Dynamically the CX-5 has long been one of the most interesting offerings in the sector, and with key changes, like a lower centre of gravity, wider tracks and wheels, along with chassis and suspension improvements – stiffer bushes, and revised dampers – and implementation of G-Vectoring Control, that remains the case. We drove the Limited Petrol 2.5L version from Auckland to the south end of the Coromandel Peninsula and can confirm the deportment in corners is better, with more effective body control and torque is shuffled efficiently rearward as grip up front tails off, so there’s little in the way of tyre squealing at the limit. There’s a nice overall balance to the vehicle, with good resistance to understeer. It remains light on its feet and is still arguably the pick of the sector and one of the few contenders that can actually claim sports utility status. Yet the ride is also accomplished, nicely modulated thanks to the addition of G-Vectoring Control which claims to help calm occupant movements at everyday cornering speeds.
Next day we drove the 2.2 diesel Limited variant back to Auckland from the southern Coromandel. We noticed a touch of sledging approaching the grip limits, the extra weight of the diesel unit over the front axle evident. However, the 169Nm of added torque also didn’t go unnoticed. While the 2.5L petrol engine makes a decent fist of things in town, feeling breezy even at lower revs, at highway speeds it needs to be worked harder compared with the diesel or other turbocharged opposition. Overtaking manoeuvres need a bit of planning and extra clear road on the danger side. If towing or plenty of rural running is on the agenda, the diesel is probably the powerplant we’d choose but for town use, we’d likely opt for the petrol. Mean fuel use on open road running is in single figures for both engines; the diesel is rated at 6.0L/100km, the petrol at 7.5L/100km.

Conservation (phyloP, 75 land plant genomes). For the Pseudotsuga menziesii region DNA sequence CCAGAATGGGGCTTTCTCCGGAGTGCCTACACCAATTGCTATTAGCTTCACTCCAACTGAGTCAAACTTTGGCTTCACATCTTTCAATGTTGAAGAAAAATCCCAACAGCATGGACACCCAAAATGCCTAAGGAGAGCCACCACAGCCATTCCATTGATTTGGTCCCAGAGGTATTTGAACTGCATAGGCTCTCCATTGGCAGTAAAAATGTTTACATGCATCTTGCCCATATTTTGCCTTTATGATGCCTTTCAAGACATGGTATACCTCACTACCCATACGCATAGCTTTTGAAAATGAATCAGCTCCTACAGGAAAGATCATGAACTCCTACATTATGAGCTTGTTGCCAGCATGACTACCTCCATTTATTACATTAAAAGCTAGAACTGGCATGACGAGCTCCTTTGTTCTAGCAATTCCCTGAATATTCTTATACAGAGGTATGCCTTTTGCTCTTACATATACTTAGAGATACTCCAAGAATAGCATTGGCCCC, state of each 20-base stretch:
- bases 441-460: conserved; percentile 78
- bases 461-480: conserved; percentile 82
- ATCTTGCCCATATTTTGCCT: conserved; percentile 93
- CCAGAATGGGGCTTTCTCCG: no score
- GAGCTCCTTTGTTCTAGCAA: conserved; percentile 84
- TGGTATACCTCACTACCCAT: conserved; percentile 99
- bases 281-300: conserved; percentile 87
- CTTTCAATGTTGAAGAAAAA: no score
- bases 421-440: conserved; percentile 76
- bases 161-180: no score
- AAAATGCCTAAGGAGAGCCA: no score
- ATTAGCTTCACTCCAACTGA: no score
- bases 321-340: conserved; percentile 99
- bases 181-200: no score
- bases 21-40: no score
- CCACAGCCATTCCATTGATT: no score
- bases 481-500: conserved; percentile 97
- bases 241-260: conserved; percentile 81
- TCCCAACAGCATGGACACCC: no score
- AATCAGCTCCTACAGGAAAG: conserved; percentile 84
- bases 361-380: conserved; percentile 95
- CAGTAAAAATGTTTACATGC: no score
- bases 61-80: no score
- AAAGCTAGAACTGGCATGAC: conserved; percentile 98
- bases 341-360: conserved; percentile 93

Both power units, as mentioned, utilise a six-speed automatic transmission. This incorporates a manual sequential gate adjacent to the driver, with a push of the lever away for downshifting, our preferred orientation. It got little use in the diesel, a little more in the petrol variant which also has a Sport setting for the powertrain.
We asked Kodama-san about the possibility of the CX-5 getting the CX-9’s 2.5 turbopetrol at some point and he was unwilling to comment – ‘they’d fire me’ – but it’s a good bet it will turn up in a sports model eventually. That would prove a feisty range topper.
In terms of projected sales, Mazda believes it will sell over 3000 CX-5s in the next 12 months, something it has never done before. History suggests roughly three-quarters of buyers will opt for petrol, and a similar proportion for AWD. Two-thirds choose the GSX models and 28 per cent the Limiteds. Less than one in ten sales historically have been of the entry-level GLX but with added specification like 17-inch alloys, LED headlights, a reversing camera, autonomous city braking and G-Vector Control, the base model with front-wheel drive only and powered by the 2.0L 114kW/200Nm SkyActiv four may increase its share. The GSX is popular because it comes with the option of all three engines, the bigger ones adding 4WD to the mix, along with automatic headlights and wipers, satellite navigation, dual zone climate air, and a smart key.
Mazda New Zealand has a new managing director, David Hodge, taking over from Andrew Clearwater who oversaw annual sales rising from 3200 25 years ago to 11,200 last year, and overall market share rising from three to eight per cent. CX-5 is easily Mazda’s best seller currently, accounting for one in every three sales, and should increase that share with the new model.
|Model||Mazda CX-5 Limited||Price||$55,495|
|Engine||2488cc, IL4, DI, 140kW/251Nm||Drivetrain||6-speed auto, on-demand AWD|
|Fuel Use||7.5L/100km||C02 Output||179g/km|